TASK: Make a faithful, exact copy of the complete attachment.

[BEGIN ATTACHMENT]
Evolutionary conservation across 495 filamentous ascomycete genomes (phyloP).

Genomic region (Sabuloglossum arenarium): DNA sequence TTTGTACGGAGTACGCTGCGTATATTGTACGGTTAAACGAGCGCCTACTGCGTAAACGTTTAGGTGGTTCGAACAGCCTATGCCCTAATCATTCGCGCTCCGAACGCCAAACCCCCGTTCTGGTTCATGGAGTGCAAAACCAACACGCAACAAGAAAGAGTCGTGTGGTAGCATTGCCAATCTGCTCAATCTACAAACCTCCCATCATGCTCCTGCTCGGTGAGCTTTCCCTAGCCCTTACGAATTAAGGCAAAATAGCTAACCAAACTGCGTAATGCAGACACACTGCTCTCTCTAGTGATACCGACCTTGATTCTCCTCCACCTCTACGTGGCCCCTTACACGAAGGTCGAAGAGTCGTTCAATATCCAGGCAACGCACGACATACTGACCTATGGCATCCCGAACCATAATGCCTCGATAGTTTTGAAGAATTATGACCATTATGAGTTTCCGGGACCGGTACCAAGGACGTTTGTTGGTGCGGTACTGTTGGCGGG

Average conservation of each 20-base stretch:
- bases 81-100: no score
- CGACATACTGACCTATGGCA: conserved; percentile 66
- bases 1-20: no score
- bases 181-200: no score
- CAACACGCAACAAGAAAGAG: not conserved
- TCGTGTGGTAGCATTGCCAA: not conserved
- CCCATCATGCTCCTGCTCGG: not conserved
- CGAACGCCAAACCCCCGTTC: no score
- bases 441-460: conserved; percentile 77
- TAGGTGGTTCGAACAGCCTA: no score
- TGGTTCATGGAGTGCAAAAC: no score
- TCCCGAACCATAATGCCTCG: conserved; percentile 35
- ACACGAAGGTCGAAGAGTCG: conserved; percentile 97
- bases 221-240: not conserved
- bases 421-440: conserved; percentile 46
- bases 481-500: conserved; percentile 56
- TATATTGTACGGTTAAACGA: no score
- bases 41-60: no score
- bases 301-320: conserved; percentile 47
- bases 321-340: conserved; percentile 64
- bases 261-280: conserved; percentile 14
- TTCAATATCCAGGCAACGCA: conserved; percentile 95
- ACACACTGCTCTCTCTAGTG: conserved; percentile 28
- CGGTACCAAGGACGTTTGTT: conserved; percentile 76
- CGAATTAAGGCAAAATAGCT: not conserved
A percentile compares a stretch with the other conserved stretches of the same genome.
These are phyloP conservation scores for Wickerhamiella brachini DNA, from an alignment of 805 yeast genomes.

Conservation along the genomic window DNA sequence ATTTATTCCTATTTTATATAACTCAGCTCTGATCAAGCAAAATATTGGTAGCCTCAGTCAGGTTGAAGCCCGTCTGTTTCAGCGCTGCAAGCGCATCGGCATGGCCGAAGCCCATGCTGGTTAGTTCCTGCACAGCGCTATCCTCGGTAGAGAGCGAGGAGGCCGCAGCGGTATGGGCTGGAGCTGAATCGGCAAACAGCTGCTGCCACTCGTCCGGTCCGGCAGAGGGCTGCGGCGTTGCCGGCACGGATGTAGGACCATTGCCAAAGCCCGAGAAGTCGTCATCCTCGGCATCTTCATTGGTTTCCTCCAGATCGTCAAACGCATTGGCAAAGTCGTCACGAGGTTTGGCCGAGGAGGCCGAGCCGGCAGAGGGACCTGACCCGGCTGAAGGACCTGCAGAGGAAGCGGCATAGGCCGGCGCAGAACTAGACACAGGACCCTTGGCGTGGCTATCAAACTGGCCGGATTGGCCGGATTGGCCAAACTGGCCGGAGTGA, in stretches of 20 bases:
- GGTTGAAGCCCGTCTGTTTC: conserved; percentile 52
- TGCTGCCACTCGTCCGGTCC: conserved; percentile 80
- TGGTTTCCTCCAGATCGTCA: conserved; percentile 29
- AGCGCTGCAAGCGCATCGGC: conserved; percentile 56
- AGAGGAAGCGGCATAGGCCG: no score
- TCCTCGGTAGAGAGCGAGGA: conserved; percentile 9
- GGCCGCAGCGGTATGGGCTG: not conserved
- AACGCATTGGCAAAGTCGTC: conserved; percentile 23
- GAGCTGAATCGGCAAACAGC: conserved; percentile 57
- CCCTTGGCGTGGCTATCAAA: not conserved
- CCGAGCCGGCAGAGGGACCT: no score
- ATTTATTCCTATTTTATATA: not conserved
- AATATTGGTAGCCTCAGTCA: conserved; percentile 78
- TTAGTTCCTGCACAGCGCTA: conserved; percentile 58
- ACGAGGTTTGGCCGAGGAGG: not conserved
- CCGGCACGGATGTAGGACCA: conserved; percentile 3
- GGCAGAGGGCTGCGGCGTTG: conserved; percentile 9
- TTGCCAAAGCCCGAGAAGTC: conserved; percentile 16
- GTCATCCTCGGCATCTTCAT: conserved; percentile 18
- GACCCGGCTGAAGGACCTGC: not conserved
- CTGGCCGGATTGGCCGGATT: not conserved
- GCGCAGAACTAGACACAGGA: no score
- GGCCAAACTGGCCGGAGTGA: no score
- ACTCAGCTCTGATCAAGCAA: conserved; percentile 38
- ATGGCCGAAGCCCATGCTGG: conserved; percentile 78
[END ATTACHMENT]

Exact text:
Evolutionary conservation across 495 filamentous ascomycete genomes (phyloP).

Genomic region (Sabuloglossum arenarium): DNA sequence TTTGTACGGAGTACGCTGCGTATATTGTACGGTTAAACGAGCGCCTACTGCGTAAACGTTTAGGTGGTTCGAACAGCCTATGCCCTAATCATTCGCGCTCCGAACGCCAAACCCCCGTTCTGGTTCATGGAGTGCAAAACCAACACGCAACAAGAAAGAGTCGTGTGGTAGCATTGCCAATCTGCTCAATCTACAAACCTCCCATCATGCTCCTGCTCGGTGAGCTTTCCCTAGCCCTTACGAATTAAGGCAAAATAGCTAACCAAACTGCGTAATGCAGACACACTGCTCTCTCTAGTGATACCGACCTTGATTCTCCTCCACCTCTACGTGGCCCCTTACACGAAGGTCGAAGAGTCGTTCAATATCCAGGCAACGCACGACATACTGACCTATGGCATCCCGAACCATAATGCCTCGATAGTTTTGAAGAATTATGACCATTATGAGTTTCCGGGACCGGTACCAAGGACGTTTGTTGGTGCGGTACTGTTGGCGGG

Average conservation of each 20-base stretch:
- bases 81-100: no score
- CGACATACTGACCTATGGCA: conserved; percentile 66
- bases 1-20: no score
- bases 181-200: no score
- CAACACGCAACAAGAAAGAG: not conserved
- TCGTGTGGTAGCATTGCCAA: not conserved
- CCCATCATGCTCCTGCTCGG: not conserved
- CGAACGCCAAACCCCCGTTC: no score
- bases 441-460: conserved; percentile 77
- TAGGTGGTTCGAACAGCCTA: no score
- TGGTTCATGGAGTGCAAAAC: no score
- TCCCGAACCATAATGCCTCG: conserved; percentile 35
- ACACGAAGGTCGAAGAGTCG: conserved; percentile 97
- bases 221-240: not conserved
- bases 421-440: conserved; percentile 46
- bases 481-500: conserved; percentile 56
- TATATTGTACGGTTAAACGA: no score
- bases 41-60: no score
- bases 301-320: conserved; percentile 47
- bases 321-340: conserved; percentile 64
- bases 261-280: conserved; percentile 14
- TTCAATATCCAGGCAACGCA: conserved; percentile 95
- ACACACTGCTCTCTCTAGTG: conserved; percentile 28
- CGGTACCAAGGACGTTTGTT: conserved; percentile 76
- CGAATTAAGGCAAAATAGCT: not conserved
A percentile compares a stretch with the other conserved stretches of the same genome.
These are phyloP conservation scores for Wickerhamiella brachini DNA, from an alignment of 805 yeast genomes.

Conservation along the genomic window DNA sequence ATTTATTCCTATTTTATATAACTCAGCTCTGATCAAGCAAAATATTGGTAGCCTCAGTCAGGTTGAAGCCCGTCTGTTTCAGCGCTGCAAGCGCATCGGCATGGCCGAAGCCCATGCTGGTTAGTTCCTGCACAGCGCTATCCTCGGTAGAGAGCGAGGAGGCCGCAGCGGTATGGGCTGGAGCTGAATCGGCAAACAGCTGCTGCCACTCGTCCGGTCCGGCAGAGGGCTGCGGCGTTGCCGGCACGGATGTAGGACCATTGCCAAAGCCCGAGAAGTCGTCATCCTCGGCATCTTCATTGGTTTCCTCCAGATCGTCAAACGCATTGGCAAAGTCGTCACGAGGTTTGGCCGAGGAGGCCGAGCCGGCAGAGGGACCTGACCCGGCTGAAGGACCTGCAGAGGAAGCGGCATAGGCCGGCGCAGAACTAGACACAGGACCCTTGGCGTGGCTATCAAACTGGCCGGATTGGCCGGATTGGCCAAACTGGCCGGAGTGA, in stretches of 20 bases:
- GGTTGAAGCCCGTCTGTTTC: conserved; percentile 52
- TGCTGCCACTCGTCCGGTCC: conserved; percentile 80
- TGGTTTCCTCCAGATCGTCA: conserved; percentile 29
- AGCGCTGCAAGCGCATCGGC: conserved; percentile 56
- AGAGGAAGCGGCATAGGCCG: no score
- TCCTCGGTAGAGAGCGAGGA: conserved; percentile 9
- GGCCGCAGCGGTATGGGCTG: not conserved
- AACGCATTGGCAAAGTCGTC: conserved; percentile 23
- GAGCTGAATCGGCAAACAGC: conserved; percentile 57
- CCCTTGGCGTGGCTATCAAA: not conserved
- CCGAGCCGGCAGAGGGACCT: no score
- ATTTATTCCTATTTTATATA: not conserved
- AATATTGGTAGCCTCAGTCA: conserved; percentile 78
- TTAGTTCCTGCACAGCGCTA: conserved; percentile 58
- ACGAGGTTTGGCCGAGGAGG: not conserved
- CCGGCACGGATGTAGGACCA: conserved; percentile 3
- GGCAGAGGGCTGCGGCGTTG: conserved; percentile 9
- TTGCCAAAGCCCGAGAAGTC: conserved; percentile 16
- GTCATCCTCGGCATCTTCAT: conserved; percentile 18
- GACCCGGCTGAAGGACCTGC: not conserved
- CTGGCCGGATTGGCCGGATT: not conserved
- GCGCAGAACTAGACACAGGA: no score
- GGCCAAACTGGCCGGAGTGA: no score
- ACTCAGCTCTGATCAAGCAA: conserved; percentile 38
- ATGGCCGAAGCCCATGCTGG: conserved; percentile 78